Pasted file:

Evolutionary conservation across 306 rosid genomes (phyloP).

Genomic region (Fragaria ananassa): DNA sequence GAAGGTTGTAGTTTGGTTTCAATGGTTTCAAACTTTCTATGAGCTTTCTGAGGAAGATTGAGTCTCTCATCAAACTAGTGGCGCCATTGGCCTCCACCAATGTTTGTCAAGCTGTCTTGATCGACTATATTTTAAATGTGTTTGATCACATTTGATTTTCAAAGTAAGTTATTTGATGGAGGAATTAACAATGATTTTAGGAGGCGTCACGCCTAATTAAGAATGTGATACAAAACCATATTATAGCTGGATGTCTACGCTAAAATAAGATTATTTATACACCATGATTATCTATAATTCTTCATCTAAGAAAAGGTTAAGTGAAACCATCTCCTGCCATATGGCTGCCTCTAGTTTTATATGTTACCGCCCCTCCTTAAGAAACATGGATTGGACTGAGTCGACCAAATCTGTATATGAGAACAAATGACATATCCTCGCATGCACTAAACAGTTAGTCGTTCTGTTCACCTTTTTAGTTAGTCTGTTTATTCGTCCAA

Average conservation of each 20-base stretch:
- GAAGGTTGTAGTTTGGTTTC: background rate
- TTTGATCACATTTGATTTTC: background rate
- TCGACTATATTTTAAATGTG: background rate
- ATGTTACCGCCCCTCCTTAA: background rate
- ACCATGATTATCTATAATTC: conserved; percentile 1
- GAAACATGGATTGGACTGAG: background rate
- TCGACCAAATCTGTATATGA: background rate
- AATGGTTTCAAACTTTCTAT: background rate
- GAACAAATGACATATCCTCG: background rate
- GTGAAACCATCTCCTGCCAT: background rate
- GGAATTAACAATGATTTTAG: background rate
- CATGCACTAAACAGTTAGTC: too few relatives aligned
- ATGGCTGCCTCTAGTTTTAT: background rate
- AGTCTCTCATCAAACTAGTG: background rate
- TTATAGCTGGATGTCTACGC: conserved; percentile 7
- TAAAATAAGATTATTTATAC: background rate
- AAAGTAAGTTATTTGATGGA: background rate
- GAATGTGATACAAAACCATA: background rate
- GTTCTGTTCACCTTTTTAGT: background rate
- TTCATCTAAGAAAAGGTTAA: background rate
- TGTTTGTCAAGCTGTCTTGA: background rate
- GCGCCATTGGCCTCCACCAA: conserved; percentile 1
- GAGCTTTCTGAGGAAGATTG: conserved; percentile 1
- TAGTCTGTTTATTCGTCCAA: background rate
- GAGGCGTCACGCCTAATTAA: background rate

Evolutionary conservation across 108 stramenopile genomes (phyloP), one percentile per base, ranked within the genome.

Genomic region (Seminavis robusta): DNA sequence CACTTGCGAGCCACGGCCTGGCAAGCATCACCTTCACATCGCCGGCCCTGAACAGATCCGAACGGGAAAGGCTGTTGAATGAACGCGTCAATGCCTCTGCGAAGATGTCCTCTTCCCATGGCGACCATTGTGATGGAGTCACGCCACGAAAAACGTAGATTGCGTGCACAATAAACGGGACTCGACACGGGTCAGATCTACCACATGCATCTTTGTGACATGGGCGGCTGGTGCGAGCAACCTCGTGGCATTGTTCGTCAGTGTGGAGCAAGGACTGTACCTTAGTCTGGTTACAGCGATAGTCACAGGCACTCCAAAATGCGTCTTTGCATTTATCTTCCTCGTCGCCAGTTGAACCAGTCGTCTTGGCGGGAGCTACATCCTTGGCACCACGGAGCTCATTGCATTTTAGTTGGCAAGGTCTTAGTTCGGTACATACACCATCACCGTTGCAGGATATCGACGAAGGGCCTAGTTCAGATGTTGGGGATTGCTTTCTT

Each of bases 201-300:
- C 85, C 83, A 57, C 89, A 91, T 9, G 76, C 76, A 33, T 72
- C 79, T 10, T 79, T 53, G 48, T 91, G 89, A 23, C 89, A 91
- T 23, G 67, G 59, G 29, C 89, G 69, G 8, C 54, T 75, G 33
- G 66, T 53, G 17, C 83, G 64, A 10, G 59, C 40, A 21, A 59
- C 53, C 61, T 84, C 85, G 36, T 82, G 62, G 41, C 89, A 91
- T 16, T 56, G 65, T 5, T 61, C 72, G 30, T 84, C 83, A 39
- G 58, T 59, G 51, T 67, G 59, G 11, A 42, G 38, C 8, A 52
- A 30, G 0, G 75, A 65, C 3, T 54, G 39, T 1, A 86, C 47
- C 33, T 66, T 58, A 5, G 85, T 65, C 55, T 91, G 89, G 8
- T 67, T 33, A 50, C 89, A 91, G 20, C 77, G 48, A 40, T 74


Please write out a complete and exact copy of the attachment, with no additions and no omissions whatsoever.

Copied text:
Evolutionary conservation across 306 rosid genomes (phyloP).

Genomic region (Fragaria ananassa): DNA sequence GAAGGTTGTAGTTTGGTTTCAATGGTTTCAAACTTTCTATGAGCTTTCTGAGGAAGATTGAGTCTCTCATCAAACTAGTGGCGCCATTGGCCTCCACCAATGTTTGTCAAGCTGTCTTGATCGACTATATTTTAAATGTGTTTGATCACATTTGATTTTCAAAGTAAGTTATTTGATGGAGGAATTAACAATGATTTTAGGAGGCGTCACGCCTAATTAAGAATGTGATACAAAACCATATTATAGCTGGATGTCTACGCTAAAATAAGATTATTTATACACCATGATTATCTATAATTCTTCATCTAAGAAAAGGTTAAGTGAAACCATCTCCTGCCATATGGCTGCCTCTAGTTTTATATGTTACCGCCCCTCCTTAAGAAACATGGATTGGACTGAGTCGACCAAATCTGTATATGAGAACAAATGACATATCCTCGCATGCACTAAACAGTTAGTCGTTCTGTTCACCTTTTTAGTTAGTCTGTTTATTCGTCCAA

Average conservation of each 20-base stretch:
- GAAGGTTGTAGTTTGGTTTC: background rate
- TTTGATCACATTTGATTTTC: background rate
- TCGACTATATTTTAAATGTG: background rate
- ATGTTACCGCCCCTCCTTAA: background rate
- ACCATGATTATCTATAATTC: conserved; percentile 1
- GAAACATGGATTGGACTGAG: background rate
- TCGACCAAATCTGTATATGA: background rate
- AATGGTTTCAAACTTTCTAT: background rate
- GAACAAATGACATATCCTCG: background rate
- GTGAAACCATCTCCTGCCAT: background rate
- GGAATTAACAATGATTTTAG: background rate
- CATGCACTAAACAGTTAGTC: too few relatives aligned
- ATGGCTGCCTCTAGTTTTAT: background rate
- AGTCTCTCATCAAACTAGTG: background rate
- TTATAGCTGGATGTCTACGC: conserved; percentile 7
- TAAAATAAGATTATTTATAC: background rate
- AAAGTAAGTTATTTGATGGA: background rate
- GAATGTGATACAAAACCATA: background rate
- GTTCTGTTCACCTTTTTAGT: background rate
- TTCATCTAAGAAAAGGTTAA: background rate
- TGTTTGTCAAGCTGTCTTGA: background rate
- GCGCCATTGGCCTCCACCAA: conserved; percentile 1
- GAGCTTTCTGAGGAAGATTG: conserved; percentile 1
- TAGTCTGTTTATTCGTCCAA: background rate
- GAGGCGTCACGCCTAATTAA: background rate

Evolutionary conservation across 108 stramenopile genomes (phyloP), one percentile per base, ranked within the genome.

Genomic region (Seminavis robusta): DNA sequence CACTTGCGAGCCACGGCCTGGCAAGCATCACCTTCACATCGCCGGCCCTGAACAGATCCGAACGGGAAAGGCTGTTGAATGAACGCGTCAATGCCTCTGCGAAGATGTCCTCTTCCCATGGCGACCATTGTGATGGAGTCACGCCACGAAAAACGTAGATTGCGTGCACAATAAACGGGACTCGACACGGGTCAGATCTACCACATGCATCTTTGTGACATGGGCGGCTGGTGCGAGCAACCTCGTGGCATTGTTCGTCAGTGTGGAGCAAGGACTGTACCTTAGTCTGGTTACAGCGATAGTCACAGGCACTCCAAAATGCGTCTTTGCATTTATCTTCCTCGTCGCCAGTTGAACCAGTCGTCTTGGCGGGAGCTACATCCTTGGCACCACGGAGCTCATTGCATTTTAGTTGGCAAGGTCTTAGTTCGGTACATACACCATCACCGTTGCAGGATATCGACGAAGGGCCTAGTTCAGATGTTGGGGATTGCTTTCTT

Each of bases 201-300:
- C 85, C 83, A 57, C 89, A 91, T 9, G 76, C 76, A 33, T 72
- C 79, T 10, T 79, T 53, G 48, T 91, G 89, A 23, C 89, A 91
- T 23, G 67, G 59, G 29, C 89, G 69, G 8, C 54, T 75, G 33
- G 66, T 53, G 17, C 83, G 64, A 10, G 59, C 40, A 21, A 59
- C 53, C 61, T 84, C 85, G 36, T 82, G 62, G 41, C 89, A 91
- T 16, T 56, G 65, T 5, T 61, C 72, G 30, T 84, C 83, A 39
- G 58, T 59, G 51, T 67, G 59, G 11, A 42, G 38, C 8, A 52
- A 30, G 0, G 75, A 65, C 3, T 54, G 39, T 1, A 86, C 47
- C 33, T 66, T 58, A 5, G 85, T 65, C 55, T 91, G 89, G 8
- T 67, T 33, A 50, C 89, A 91, G 20, C 77, G 48, A 40, T 74